Friday, 12 June 2009


One of the defining characteristics of Peru is the energy (and frequency) with which the people celebrate. The celebrations could be for the Inca festival of the Sun (Inti Raymi on 24th of June), for a Catholic festival like Corpus Christi (last Thursday), or for any of the countless local festivals which seem to combine Catholicism with local beliefs.

One of these is the SeƱor de Torrechayoc, which was celebrated in Urubamba on the 30th and 31st of May. There were, as always, beautiful folkloric costumes, church services and a whole lot of dancing. Yet the entire point of this festival was to ask Jesus to give the people of Urubamba material wealth....better harvests, greater fortune. As far as I see Christianity, I had thought that material gain was not meant to be that important. In reality, the people are asking these things from the Earth (Pachamama) and the Sun (Inti). In a strange way, Jesus becomes a legitimising channel for these requests.

Corpus Christi, on the other hand, was unmistakeably Catholic. A crowd of thousands packed in Cusco's main square to watch a mass presided by the Papal Nuncio, and then a procession of huge statues of saints. It was an impressive sight, even for someone like me who had begun to question the value of all this celebration. I even ate the traditional dish of the day, chiriuchu, a plate piled with chicken, beef, liver (I think), and of course guinea pig.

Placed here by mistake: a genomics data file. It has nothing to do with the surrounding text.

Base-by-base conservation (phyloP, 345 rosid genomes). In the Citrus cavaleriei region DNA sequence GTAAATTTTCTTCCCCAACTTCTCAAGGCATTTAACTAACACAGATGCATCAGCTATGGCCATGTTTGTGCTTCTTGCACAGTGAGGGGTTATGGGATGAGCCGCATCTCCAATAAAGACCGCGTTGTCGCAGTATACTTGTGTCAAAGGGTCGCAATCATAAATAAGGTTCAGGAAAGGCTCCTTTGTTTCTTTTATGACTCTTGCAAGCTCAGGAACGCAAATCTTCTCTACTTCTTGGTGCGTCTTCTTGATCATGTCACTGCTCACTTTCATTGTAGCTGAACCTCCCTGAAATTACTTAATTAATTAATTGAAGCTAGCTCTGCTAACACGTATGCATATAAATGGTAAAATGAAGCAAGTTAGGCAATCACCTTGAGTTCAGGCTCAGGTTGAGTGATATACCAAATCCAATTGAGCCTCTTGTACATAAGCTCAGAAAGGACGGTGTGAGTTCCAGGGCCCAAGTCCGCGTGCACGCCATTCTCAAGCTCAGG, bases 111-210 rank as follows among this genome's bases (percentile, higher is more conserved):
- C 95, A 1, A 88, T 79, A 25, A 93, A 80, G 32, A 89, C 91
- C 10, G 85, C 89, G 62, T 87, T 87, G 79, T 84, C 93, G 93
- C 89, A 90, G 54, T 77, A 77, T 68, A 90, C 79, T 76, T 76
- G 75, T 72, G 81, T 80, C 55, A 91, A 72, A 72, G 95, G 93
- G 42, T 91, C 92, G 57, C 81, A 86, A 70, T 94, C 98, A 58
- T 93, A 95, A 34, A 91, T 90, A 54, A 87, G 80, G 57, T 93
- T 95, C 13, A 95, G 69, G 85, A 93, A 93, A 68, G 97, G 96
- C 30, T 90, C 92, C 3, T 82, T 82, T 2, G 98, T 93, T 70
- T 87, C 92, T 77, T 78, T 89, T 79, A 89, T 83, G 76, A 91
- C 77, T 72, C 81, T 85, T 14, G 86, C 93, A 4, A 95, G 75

The most inspiring thing about these festivals is always the dancing. The commitment with which people just "go for it" is amazing. In fact, in Cusco last night I saw crowds of teenagers dressed in jeans practicing a dance. It is clearly a very important part of the culture, and one which is not ignored by the youth.

Plans for this week - two days of teaching, then leaving on Wednesday morning to do the Salkantay trek to Machu Picchu. Very exciting.

1 comment:

  1. Hi Paul

    a mutual friend/relation steered me to this site rather late in the day. It is all fascinating. Your description of the festival reminds me of an equally big (for them) religious festival on La Gomera, one of the less well known Canary Isles. All the villagers joined in a hugely long procession escorting a statue of the Virgin of Guadeloupe (if i recall correctly) draped in wonderful flowers from her chapel inland down a long and winding and very hot road to the port where she was placed on a decked out boat and taken to her shrine elsewhere. Many of the older citizens were helping carry her as penance for some earlier wrongful deed, but the youngsters, and some not so young, danced all the way - never ceasing! Am going back there soon - lovely unspoilt island so far!

    Keep blogging - it's lonely never getting comments I know.